The impact of airstrikes on the battle for Kobane

The Telegraph reports: The first signs that things could change came when planes appeared in the sky, circling for hours, but not attacking. The first strikes came on October 7 when US-made vehicles driven by Isil fighters to resupply the city were hit outside the town.

Scorched metal skeletons were all that remained of the jihadist’s prized Humvees.

“We had a walkie-talkie tuned on the Isil radio system, that we had taken from a jihadist that we killed,” said Mr Kharaba.

“When the first air strikes hit, we heard them on the radio screaming in panic.

“They were shouting ’Allah Akbhar’ (God is great) and listing the leaders who were killed: Abu Anas, Abu Hamza and many others.” Within a week, the air strikes had escalated from a few every day, to several every hour and by Tuesday the US and allies launched 21 air strikes on Isil positions in and around Kobane.

They bombed Tel Shair, a hill at the edge of Kobani, from which Isil had boastfully erected its black flag, and which it had used as a position to shell the town from.

Kurdish forces stormed the hill after the air strikes and cleaned it of their enemy.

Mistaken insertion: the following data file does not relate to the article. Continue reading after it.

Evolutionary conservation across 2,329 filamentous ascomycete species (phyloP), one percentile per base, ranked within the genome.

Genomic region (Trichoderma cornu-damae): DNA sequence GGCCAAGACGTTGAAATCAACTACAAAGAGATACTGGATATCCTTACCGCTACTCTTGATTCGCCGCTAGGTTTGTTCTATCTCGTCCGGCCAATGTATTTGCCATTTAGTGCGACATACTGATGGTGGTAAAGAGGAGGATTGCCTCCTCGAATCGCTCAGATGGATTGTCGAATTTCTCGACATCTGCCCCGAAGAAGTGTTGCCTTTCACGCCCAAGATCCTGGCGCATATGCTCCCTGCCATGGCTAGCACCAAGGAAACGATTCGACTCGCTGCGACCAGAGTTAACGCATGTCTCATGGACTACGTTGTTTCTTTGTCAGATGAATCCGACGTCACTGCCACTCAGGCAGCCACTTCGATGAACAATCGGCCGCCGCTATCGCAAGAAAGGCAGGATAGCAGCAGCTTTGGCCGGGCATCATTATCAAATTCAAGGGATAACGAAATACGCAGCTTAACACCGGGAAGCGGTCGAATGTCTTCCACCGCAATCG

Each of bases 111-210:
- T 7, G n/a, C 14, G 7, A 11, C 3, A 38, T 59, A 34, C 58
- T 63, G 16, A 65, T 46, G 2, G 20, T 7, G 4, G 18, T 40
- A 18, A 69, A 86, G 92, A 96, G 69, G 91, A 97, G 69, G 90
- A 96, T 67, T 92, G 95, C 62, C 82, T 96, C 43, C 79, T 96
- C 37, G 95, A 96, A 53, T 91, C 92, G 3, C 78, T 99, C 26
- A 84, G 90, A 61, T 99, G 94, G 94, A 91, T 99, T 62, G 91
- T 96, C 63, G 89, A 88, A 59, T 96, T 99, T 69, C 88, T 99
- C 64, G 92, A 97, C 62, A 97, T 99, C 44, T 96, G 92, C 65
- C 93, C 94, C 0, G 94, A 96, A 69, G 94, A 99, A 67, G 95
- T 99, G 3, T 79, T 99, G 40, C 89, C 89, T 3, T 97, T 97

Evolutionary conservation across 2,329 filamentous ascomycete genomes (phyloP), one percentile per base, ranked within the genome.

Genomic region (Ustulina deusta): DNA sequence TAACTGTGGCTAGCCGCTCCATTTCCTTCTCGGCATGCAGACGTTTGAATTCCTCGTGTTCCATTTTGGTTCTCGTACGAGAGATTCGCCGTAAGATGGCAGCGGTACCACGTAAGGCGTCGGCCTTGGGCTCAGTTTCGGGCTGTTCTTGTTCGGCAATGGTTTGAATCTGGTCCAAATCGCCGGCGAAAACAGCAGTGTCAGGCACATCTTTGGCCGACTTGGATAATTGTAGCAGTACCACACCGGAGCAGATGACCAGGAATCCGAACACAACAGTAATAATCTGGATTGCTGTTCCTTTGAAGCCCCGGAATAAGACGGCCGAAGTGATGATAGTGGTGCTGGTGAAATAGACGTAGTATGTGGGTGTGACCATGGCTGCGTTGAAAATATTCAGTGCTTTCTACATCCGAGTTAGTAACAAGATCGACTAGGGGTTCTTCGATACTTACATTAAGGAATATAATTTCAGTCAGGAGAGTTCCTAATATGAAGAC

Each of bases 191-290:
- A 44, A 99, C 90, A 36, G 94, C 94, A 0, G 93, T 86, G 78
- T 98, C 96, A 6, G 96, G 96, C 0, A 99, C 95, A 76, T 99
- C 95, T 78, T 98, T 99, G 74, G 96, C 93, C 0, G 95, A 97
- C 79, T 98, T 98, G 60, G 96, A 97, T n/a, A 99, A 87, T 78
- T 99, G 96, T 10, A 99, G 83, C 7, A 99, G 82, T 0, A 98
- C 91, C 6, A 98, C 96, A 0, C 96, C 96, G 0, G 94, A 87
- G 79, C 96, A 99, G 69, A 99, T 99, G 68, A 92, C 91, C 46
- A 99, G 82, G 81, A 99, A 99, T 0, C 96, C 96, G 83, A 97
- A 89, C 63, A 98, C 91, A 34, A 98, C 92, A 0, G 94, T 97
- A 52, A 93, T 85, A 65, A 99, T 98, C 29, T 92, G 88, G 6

“After we took the hill, I knew that Isil was on the back foot,” said Mr Kharaba.

“I knew it would be hard for them to keep Kobane.” The next day the strikes were hitting inside Kobane itself and the tide began to turn.

Pilots overhead grew in confidence and began to strike positions in the centre of Kobane, hitting Isil on their front lines.

Mr Kharaba described to the Telegraph being just metres from the air strike’s targets, and knowing he was safe: “They are incredibly accurate. If the Americans wanted to put a rocket in someone’s eye, even from hundreds of meters in the air, they could.”

The Syrian rebels and their Kurdish allies claimed they worked closely with the US planners to help set up the coordinates for the laser guided bombs.

Idris Nassan, 40, a senior spokesman for the Kurdish fighters told the Telegraph: “There is close co-ordination. We have a member of YPG who works directly with the Americans.”

Officially, the US government has shied away from directly admitting coordinating its attacks through the YPG, whose affiliate, the PKK, is on America’s terrorist list.

But John Allen, the US special envoy in charge of building the international coalition against Islamic State, admitted that Washington was open to receiving information on targets from all sources.

“Obviously, information comes in from all different sources associated with providing local information or potentially targeting information.

“And we’ll take it all when it comes in. It’s ultimately evaluated for its value,” Allen told reporters in Washington.

One fighter who asked not to be named recalled a battle on the eastern front of Kobane where his men were about to be forced into a retreat: “We called a Kurdish commander for help. He told us to move back a few meters. Then, minutes after, an air strike hit the men we had been fighting.”

The results have been increasingly effective. [Continue reading…]

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